Football Friends Online – When 90 Mins Is Not EnoughRuling out new financial regulations - Football Friends Online - When 90 Mins Is Not Enough Ruling out new financial regulations - Football Friends Online - When 90 Mins Is Not Enough

Ruling out new financial regulations

Never in the politics of the governance of football has there been a time when rank hypocrisy has been in evidence. Ok, apart from differing punishments for Torquay and Herford compared to West Ham (regarding Carlos Tevez) for essentially the same crime. And allowing a very rich man with a below par human rights record taking over a club, whilst talking of the Fit and Proper Persons Test. And probably a few other cases too, at least.

Another example has emerged this week regarding Birmingham City and the murky world of football finances. Under new Premier League and FA regulations that were put in place following the fiasco that was the Portsmouth affair, clubs have to undertake external, independent audits of their finances, to be submitted to the Premier League.

By the 1st March each year, clubs must submit the details of these audits, with notes required from the auditors about possible problems and by the 31st March, clubs must also submit “future financial information” to highlight any possible funding and stability problems for football clubs in the short-term future. Should a club become a cause for concern, the Premier League can impose sanctions such as a ban on player contracts being improved or extended, the enforced sale of players or a withholding of a licence to play in UEFA competitions, such as the case of Portsmouth in this year’s Europa League.

This is where Birmingham City comes in, due to winning the Carling Cup this season. The audits submitted to the Premier League for the club’s accounts stated, despite a small profit being made, doubts about the club and its parent company (Birmingham International Holdings) as a “going concern”, with the Premier League seeking more information about the ownership structure at the club and the recent share activity.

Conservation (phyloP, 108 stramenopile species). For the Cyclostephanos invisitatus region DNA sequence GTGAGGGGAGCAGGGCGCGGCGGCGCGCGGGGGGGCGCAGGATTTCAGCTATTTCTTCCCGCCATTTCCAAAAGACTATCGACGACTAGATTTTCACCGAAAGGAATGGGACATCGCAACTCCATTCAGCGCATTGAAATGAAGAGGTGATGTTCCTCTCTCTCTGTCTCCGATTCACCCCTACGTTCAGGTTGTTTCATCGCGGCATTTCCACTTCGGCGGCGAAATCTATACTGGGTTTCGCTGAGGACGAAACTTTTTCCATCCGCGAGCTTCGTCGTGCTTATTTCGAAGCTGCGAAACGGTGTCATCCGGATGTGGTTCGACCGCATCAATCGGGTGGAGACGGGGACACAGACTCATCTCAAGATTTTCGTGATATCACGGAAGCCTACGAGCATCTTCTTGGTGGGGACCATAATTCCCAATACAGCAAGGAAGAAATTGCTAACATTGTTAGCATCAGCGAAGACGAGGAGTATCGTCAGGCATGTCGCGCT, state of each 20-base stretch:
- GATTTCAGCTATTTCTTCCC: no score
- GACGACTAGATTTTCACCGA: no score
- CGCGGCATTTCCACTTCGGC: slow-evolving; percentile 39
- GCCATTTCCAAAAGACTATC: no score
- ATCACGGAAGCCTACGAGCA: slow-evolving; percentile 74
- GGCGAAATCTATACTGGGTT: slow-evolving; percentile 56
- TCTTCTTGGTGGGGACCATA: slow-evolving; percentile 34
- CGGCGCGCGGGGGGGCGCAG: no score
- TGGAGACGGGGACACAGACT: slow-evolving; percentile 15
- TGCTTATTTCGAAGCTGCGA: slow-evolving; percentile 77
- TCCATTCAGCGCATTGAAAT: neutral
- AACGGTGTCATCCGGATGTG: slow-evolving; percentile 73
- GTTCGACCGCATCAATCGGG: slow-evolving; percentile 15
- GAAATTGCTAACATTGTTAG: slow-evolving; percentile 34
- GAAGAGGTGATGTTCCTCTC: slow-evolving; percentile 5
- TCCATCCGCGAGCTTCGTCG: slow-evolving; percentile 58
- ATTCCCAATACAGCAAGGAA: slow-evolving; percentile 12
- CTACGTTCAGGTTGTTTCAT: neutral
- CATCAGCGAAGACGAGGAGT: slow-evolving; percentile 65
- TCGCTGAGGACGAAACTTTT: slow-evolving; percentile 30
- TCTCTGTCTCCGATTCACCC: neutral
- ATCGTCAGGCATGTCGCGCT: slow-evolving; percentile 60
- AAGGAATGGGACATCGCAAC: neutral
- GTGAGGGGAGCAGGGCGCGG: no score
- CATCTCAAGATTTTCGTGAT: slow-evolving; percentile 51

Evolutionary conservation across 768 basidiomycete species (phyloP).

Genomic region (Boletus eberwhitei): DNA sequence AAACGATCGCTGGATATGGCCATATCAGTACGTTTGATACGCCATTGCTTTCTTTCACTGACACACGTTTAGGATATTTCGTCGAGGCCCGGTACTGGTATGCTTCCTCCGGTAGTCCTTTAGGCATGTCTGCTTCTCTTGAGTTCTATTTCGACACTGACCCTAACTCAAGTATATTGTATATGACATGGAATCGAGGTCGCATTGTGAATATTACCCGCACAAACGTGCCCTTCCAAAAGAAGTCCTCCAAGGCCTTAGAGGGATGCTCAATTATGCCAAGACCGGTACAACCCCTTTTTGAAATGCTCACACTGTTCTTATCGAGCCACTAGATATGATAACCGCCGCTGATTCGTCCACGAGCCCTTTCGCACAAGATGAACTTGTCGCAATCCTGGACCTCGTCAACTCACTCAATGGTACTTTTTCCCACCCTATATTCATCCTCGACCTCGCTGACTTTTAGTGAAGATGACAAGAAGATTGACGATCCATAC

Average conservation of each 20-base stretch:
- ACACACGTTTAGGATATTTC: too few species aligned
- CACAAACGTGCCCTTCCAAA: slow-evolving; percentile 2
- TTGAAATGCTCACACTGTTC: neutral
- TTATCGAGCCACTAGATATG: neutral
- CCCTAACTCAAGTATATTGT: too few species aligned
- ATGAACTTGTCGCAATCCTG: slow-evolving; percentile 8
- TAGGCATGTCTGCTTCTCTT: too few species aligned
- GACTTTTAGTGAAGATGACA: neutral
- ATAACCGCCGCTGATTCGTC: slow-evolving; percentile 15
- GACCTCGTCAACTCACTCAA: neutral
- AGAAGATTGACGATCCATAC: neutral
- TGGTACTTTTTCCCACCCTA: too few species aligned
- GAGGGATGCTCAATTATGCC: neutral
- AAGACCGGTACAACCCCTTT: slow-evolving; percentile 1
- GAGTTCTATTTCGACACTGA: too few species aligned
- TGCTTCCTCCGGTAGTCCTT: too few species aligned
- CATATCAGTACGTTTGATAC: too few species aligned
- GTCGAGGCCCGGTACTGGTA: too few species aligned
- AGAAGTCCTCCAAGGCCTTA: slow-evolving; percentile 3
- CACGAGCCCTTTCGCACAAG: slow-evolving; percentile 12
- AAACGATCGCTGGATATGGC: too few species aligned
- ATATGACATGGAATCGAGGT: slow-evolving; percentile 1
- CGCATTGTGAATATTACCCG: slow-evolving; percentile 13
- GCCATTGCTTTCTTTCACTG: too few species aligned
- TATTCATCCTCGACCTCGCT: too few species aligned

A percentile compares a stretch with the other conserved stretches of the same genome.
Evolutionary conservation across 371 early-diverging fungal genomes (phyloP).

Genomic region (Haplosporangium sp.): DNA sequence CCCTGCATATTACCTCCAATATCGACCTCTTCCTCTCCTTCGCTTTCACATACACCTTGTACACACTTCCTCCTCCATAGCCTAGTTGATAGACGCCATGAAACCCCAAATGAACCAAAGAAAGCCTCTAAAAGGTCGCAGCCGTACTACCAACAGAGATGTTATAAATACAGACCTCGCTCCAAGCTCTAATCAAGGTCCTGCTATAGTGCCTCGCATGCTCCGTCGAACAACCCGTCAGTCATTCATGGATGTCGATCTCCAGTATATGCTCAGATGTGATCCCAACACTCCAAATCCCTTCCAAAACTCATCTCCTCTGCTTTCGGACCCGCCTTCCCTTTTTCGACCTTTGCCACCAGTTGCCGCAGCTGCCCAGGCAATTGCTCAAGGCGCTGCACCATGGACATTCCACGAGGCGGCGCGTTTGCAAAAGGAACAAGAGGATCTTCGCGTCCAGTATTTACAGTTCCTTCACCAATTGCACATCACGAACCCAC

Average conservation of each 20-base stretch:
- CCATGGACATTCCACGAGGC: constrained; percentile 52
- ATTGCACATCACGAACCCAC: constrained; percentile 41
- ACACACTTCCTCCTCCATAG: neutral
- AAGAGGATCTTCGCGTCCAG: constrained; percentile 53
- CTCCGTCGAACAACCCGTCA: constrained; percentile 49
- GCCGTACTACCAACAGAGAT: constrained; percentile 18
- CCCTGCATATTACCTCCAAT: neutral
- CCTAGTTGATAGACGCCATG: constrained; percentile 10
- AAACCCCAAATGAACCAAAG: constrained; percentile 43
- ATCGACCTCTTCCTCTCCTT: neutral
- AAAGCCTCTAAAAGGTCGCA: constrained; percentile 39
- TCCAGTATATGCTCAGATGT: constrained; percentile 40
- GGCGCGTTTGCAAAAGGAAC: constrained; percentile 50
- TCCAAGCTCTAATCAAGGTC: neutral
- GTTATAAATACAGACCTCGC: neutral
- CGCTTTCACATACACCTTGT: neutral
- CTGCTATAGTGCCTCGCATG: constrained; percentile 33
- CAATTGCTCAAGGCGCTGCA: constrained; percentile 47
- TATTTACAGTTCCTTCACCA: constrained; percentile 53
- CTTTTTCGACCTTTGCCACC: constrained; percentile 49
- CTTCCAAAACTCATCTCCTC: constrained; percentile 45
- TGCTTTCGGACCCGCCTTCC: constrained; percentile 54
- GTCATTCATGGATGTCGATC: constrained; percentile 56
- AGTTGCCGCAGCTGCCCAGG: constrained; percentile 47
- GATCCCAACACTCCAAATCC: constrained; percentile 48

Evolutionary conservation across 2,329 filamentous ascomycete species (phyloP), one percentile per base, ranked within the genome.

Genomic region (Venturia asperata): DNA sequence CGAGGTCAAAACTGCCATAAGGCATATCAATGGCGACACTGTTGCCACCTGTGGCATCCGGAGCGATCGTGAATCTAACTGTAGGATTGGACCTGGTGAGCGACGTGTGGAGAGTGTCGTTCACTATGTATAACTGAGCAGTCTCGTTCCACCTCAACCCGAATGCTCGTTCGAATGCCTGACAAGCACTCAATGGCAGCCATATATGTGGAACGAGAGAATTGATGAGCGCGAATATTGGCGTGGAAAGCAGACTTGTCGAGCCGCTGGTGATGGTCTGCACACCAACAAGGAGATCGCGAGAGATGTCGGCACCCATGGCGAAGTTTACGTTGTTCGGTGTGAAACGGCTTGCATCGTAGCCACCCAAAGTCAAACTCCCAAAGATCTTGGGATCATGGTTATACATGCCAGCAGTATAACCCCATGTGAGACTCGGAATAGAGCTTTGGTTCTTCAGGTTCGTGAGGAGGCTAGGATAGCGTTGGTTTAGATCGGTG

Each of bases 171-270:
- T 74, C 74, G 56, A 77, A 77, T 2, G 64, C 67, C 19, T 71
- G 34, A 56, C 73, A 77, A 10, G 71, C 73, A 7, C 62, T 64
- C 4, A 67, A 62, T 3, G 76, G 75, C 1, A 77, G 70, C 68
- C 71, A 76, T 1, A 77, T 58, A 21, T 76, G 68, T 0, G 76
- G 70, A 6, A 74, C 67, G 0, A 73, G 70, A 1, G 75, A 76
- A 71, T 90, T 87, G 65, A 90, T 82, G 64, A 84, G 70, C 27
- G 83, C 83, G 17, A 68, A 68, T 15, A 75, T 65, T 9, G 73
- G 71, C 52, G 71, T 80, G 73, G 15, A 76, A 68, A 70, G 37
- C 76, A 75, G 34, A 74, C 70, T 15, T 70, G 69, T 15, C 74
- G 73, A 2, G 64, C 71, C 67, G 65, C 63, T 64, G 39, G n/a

The holding company released under-written shares (shares that are guaranteed to sell and raise money) back in March which raised £6.8 million and another share release aimed at raising capital occurred recently, which were not underwritten and so not guaranteed to sell. These have so far failed to raise the £17.3 million aimed for and an extension has been made on the offer until May.

However, Carson Yeung, who completed his takeover of the club in 2009, has recently bought a further 8.66% of the shares of the holding company (from an unidentifiable third party due to the company being registered in the Cayman Islands) to take his total to 24.91%. Yeung provided assurances to the Premier League last year about club’s financial stability.

The case of for Birmingham City is indeed a bit hazy as any audit that express doubt over a company’s ability to function in the future needs to be taken seriously, but here’s the rub. Bigger clubs in the Premier League should have far bigger question marks over their financial future but the auditors there do not seem to have raised these concerns.

For example, whilst clubs such as Manchester City and Chelsea can cite the whereabouts of their capital, foreign mega-rich owners, this causes problems for the future long-term financial stability of said clubs. If these owners decided to pack up and leave, the resulting loss of income would lead to an inability to pay costs at a club and place the existence of the club at risk. But, these clubs are also the ones which raise most income for the Premier League as they are the biggest worldwide brands in football and thus push up income from TV rights and give the Premier League more clout in Europe by doing well in UEFA competitions, so it would be damaging to them to enforce regulations that combat overreliance on foreign owners.

The new financial regulations of the Premier League should be applauded as they ensure that the ownership of clubs is a little bit more clearer and where investment in clubs comes from. However, it would also appear they only cover a very specific area of the financial affairs of football clubs, their ownership, and not the overdependence clubs have on rich sugar daddies that may very well go spectacularly wrong when the football boom ends.

That said, this blogger can’t see Birmingham City being denied a place in the Europe League this season as some compromise will be found to save the PR face of the Premier League or the club’s owners will find some accounting way around the regulations.

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